Ante, p. 137.
A further ground of defense was argued, based upon the alleged existence of a tenancy. The defendant was the owner of the premises, and claimed to have leased them to one Livingston, who was in possession at the time of the accident, and alleged to be alone responsible for the uncovered area. But upon the facts in this connection two questions were specially submitted to the jury. They were asked to say whether the premises at the time of the accident were occupied by the defendant, and to this they answered in the affirmative. They were further requested to say whether the area was covered and safe when the tenant took possession, and to this they replied in the negative. There was evidence to sustain this verdict upon both propositions. While the owner and Livingston both swore to the tenancy, the former said the tenant at the time of the accident was Mary Livingston, and then that it was Andrew Livingston; and it was shown that the latter's purchases were charged to and paid for by the defendant, and that bills were made out in his name for work done by Livingston. There was also evidence that the area was left unguarded for some time before the tenancy, and Livingston himself swore that he replaced the wooden slats which served as a cover many times, and the expense of such repairs was always paid by the defendant. There was quite enough in these facts to fix his liability.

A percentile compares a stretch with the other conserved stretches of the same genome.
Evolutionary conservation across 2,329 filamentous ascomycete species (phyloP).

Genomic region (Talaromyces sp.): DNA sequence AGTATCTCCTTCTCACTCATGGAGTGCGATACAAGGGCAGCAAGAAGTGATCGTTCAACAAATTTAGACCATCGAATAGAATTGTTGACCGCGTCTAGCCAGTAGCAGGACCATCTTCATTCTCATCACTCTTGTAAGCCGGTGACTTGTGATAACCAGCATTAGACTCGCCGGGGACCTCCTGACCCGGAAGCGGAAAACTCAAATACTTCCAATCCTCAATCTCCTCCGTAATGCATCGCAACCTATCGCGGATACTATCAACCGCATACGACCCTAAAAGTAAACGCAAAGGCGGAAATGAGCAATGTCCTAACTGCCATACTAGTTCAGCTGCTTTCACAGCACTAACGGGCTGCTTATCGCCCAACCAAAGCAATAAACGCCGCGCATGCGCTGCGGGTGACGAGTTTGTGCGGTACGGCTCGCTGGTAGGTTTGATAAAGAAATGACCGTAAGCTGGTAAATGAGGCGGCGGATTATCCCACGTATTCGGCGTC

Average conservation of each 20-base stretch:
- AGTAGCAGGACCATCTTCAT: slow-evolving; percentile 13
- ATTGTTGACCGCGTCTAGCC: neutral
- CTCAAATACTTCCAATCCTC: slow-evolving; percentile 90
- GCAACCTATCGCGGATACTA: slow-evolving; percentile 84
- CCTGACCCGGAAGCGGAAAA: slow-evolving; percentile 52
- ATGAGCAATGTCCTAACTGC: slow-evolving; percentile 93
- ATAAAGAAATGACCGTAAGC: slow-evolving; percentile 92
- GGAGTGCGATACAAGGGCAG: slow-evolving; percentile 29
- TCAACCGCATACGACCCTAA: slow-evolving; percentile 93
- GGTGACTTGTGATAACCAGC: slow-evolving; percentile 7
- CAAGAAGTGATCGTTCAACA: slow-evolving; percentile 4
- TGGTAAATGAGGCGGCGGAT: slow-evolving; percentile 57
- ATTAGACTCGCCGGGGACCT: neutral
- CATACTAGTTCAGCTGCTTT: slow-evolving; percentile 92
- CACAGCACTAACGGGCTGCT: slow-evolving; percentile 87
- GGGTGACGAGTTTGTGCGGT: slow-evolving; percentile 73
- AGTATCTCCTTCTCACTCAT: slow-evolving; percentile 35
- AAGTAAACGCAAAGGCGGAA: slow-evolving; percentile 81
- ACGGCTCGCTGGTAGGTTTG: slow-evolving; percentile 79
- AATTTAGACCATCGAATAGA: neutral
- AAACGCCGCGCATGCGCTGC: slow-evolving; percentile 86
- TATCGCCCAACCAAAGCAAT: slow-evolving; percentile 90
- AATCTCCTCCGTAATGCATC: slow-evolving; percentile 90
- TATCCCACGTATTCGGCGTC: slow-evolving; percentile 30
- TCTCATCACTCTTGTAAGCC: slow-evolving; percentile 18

Upon the subject of this alleged tenancy a question was asked the defendant: "Why were the goods charged to you?" This was excluded by the court, and that exclusion is claimed to have been an error. Undoubtedly the witness had a right to explain the facts proven by his adversary as to his connection with Livingston's business, as bearing on the question of tenancy and possession. But permission to do that was nowhere refused. On the contrary, the witness did explain so far as he chose. He testified that the bills made out in his name were made out without his knowledge or assent. The question asked was objectionable because it sought his opinion of the reasons or motives of third persons for charging to him goods delivered to Livingston. Their motives were immaterial. His dealings with the tenant and the real relation existing between them were not excluded, but freely opened to inquiry.
We have examined the requests to charge which were refused by the court and find no error in the refusals. The judgment was reasonable in amount and seems to us just. It should be affirmed, with costs.